There are more than 488,000 track and field high school student athletes competing across the country, but only 2.7% go on to compete at the NCAA Division 1 level, 1.5% at Division 2 and 1.9% at Division 3. The competition doesn’t end there—about 9% of all international student-athletes compete in NCAA Division 1 women’s track and field, making up about 2% of Division 1 rosters. Sure, it can be tough to stand out among the crowd, but recruits who do the leg work get noticed by college coaches.
For example, successful student-athletes build a list of realistic schools, create an online profile and highlight film, understand the recruiting rules and proactively contact college coaches. The different recruiting standards—from NCAA Division 1 to NAIA—and required benchmark times help families find programs that are an athletic fit. But outside of athletics, there’s a lot to consider when researching potential colleges, such as academics, location, size and cost. Even more, coaches look for student-athletes who are leaders, excel in the classroom and have potential to develop throughout their college career.
That’s why this college track and field recruiting guide details all the important factors that go into making your college decision. So, whether you’ve just started your recruiting journey or are already talking with college coaches, this section can help you put your best foot forward.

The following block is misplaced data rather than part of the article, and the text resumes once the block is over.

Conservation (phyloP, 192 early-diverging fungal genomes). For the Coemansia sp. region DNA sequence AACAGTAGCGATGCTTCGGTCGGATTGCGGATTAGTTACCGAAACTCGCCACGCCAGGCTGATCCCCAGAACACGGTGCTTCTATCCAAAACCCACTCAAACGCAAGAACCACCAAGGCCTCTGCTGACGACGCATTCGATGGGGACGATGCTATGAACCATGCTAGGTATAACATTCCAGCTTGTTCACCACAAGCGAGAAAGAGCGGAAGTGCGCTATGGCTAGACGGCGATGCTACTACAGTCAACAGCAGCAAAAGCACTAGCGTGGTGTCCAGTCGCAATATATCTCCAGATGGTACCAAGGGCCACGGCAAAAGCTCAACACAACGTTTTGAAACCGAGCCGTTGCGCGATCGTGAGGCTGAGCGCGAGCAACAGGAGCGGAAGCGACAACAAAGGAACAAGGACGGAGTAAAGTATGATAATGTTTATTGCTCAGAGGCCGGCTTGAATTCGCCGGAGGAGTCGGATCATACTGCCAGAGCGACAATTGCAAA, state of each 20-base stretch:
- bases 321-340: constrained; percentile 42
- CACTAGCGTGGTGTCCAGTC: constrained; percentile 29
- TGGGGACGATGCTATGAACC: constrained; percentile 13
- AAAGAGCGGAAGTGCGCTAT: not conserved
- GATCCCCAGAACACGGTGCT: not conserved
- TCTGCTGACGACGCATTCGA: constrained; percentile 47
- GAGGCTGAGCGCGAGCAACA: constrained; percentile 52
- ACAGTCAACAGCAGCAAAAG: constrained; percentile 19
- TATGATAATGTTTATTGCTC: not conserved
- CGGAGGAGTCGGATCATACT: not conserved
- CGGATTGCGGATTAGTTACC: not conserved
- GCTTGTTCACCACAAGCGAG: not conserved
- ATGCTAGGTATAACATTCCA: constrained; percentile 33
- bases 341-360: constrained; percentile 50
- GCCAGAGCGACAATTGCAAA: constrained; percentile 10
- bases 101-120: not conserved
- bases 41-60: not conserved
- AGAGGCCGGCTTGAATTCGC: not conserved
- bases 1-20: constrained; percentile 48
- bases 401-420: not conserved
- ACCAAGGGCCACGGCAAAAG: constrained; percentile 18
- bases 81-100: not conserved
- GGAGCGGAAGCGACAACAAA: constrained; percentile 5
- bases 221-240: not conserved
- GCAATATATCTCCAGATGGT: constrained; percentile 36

When can women’s track and field coaches contact student-athletes? The NCAA issues a recruiting calendar each academic year that regulates when—and how—coaches can talk to recruits. These rules are established to protect student-athletes from receiving overwhelming amounts of communication from college coaches.
For college track and field recruiting, contact officially starts on June 15 after sophomore year. However, depending on the division level, many coaches will evaluate athletes before this point, while others continue to reach out well into senior year. This section breaks down the recruiting rules and calendar, so you can have a better understanding of how coaches at the different division levels approach it.
Track scholarships are available for collegiate track and field athletes at the NCAA Division 1 and 2 levels, as well as at NAIA, NJCAA and CCCAA colleges. Each division level has a set of criteria—known as scholarship standards—that athletes are required to meet in order to secure an athletic scholarship. Women’s track and field operates on an equivalency model, meaning coaches are given a maximum number of scholarships they can award. For example, in NCAA Division 1, the average team size is 33 athletes and coaches have 18 scholarships available (schools that aren’t fully funded have even less). Therefore, to make the most of their funds, coaches usually award partial scholarships, leaving student-athletes to pay for some or most of their college costs.